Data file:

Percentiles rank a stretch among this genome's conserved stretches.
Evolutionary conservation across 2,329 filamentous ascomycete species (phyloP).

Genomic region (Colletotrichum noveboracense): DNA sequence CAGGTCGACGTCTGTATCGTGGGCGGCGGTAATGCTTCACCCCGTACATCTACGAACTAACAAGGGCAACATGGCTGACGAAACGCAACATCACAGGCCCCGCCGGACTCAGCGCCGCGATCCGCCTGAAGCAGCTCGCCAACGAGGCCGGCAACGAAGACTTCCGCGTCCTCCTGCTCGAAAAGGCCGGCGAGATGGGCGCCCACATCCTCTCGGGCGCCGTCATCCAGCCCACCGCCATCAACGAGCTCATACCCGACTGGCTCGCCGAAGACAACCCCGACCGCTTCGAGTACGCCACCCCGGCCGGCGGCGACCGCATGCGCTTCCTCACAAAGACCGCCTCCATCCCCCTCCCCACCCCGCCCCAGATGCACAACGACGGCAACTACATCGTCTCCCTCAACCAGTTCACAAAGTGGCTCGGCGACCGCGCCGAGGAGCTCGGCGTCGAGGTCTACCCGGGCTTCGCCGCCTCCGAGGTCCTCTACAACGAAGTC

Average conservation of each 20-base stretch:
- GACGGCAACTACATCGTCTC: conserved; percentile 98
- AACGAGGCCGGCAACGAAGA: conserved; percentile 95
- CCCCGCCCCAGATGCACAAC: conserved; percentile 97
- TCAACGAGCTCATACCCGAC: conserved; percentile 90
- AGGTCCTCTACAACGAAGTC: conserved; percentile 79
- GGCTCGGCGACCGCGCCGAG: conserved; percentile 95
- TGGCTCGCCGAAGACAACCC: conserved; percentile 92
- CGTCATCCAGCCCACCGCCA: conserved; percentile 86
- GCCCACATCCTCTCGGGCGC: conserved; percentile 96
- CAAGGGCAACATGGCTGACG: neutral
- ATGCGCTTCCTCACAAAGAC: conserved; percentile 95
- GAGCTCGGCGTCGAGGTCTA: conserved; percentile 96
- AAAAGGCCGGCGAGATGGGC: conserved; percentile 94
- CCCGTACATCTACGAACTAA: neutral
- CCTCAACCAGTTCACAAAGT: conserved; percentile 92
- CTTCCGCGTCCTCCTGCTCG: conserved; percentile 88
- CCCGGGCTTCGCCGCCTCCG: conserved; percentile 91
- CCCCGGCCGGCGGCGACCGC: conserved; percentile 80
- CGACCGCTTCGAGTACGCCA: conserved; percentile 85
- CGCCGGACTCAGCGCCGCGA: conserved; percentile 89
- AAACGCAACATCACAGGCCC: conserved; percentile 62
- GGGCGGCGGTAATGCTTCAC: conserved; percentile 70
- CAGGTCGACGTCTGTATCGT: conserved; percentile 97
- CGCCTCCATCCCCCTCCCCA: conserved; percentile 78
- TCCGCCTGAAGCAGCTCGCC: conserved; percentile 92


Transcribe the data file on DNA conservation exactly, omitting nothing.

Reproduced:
Percentiles rank a stretch among this genome's conserved stretches.
Evolutionary conservation across 2,329 filamentous ascomycete species (phyloP).

Genomic region (Colletotrichum noveboracense): DNA sequence CAGGTCGACGTCTGTATCGTGGGCGGCGGTAATGCTTCACCCCGTACATCTACGAACTAACAAGGGCAACATGGCTGACGAAACGCAACATCACAGGCCCCGCCGGACTCAGCGCCGCGATCCGCCTGAAGCAGCTCGCCAACGAGGCCGGCAACGAAGACTTCCGCGTCCTCCTGCTCGAAAAGGCCGGCGAGATGGGCGCCCACATCCTCTCGGGCGCCGTCATCCAGCCCACCGCCATCAACGAGCTCATACCCGACTGGCTCGCCGAAGACAACCCCGACCGCTTCGAGTACGCCACCCCGGCCGGCGGCGACCGCATGCGCTTCCTCACAAAGACCGCCTCCATCCCCCTCCCCACCCCGCCCCAGATGCACAACGACGGCAACTACATCGTCTCCCTCAACCAGTTCACAAAGTGGCTCGGCGACCGCGCCGAGGAGCTCGGCGTCGAGGTCTACCCGGGCTTCGCCGCCTCCGAGGTCCTCTACAACGAAGTC

Average conservation of each 20-base stretch:
- GACGGCAACTACATCGTCTC: conserved; percentile 98
- AACGAGGCCGGCAACGAAGA: conserved; percentile 95
- CCCCGCCCCAGATGCACAAC: conserved; percentile 97
- TCAACGAGCTCATACCCGAC: conserved; percentile 90
- AGGTCCTCTACAACGAAGTC: conserved; percentile 79
- GGCTCGGCGACCGCGCCGAG: conserved; percentile 95
- TGGCTCGCCGAAGACAACCC: conserved; percentile 92
- CGTCATCCAGCCCACCGCCA: conserved; percentile 86
- GCCCACATCCTCTCGGGCGC: conserved; percentile 96
- CAAGGGCAACATGGCTGACG: neutral
- ATGCGCTTCCTCACAAAGAC: conserved; percentile 95
- GAGCTCGGCGTCGAGGTCTA: conserved; percentile 96
- AAAAGGCCGGCGAGATGGGC: conserved; percentile 94
- CCCGTACATCTACGAACTAA: neutral
- CCTCAACCAGTTCACAAAGT: conserved; percentile 92
- CTTCCGCGTCCTCCTGCTCG: conserved; percentile 88
- CCCGGGCTTCGCCGCCTCCG: conserved; percentile 91
- CCCCGGCCGGCGGCGACCGC: conserved; percentile 80
- CGACCGCTTCGAGTACGCCA: conserved; percentile 85
- CGCCGGACTCAGCGCCGCGA: conserved; percentile 89
- AAACGCAACATCACAGGCCC: conserved; percentile 62
- GGGCGGCGGTAATGCTTCAC: conserved; percentile 70
- CAGGTCGACGTCTGTATCGT: conserved; percentile 97
- CGCCTCCATCCCCCTCCCCA: conserved; percentile 78
- TCCGCCTGAAGCAGCTCGCC: conserved; percentile 92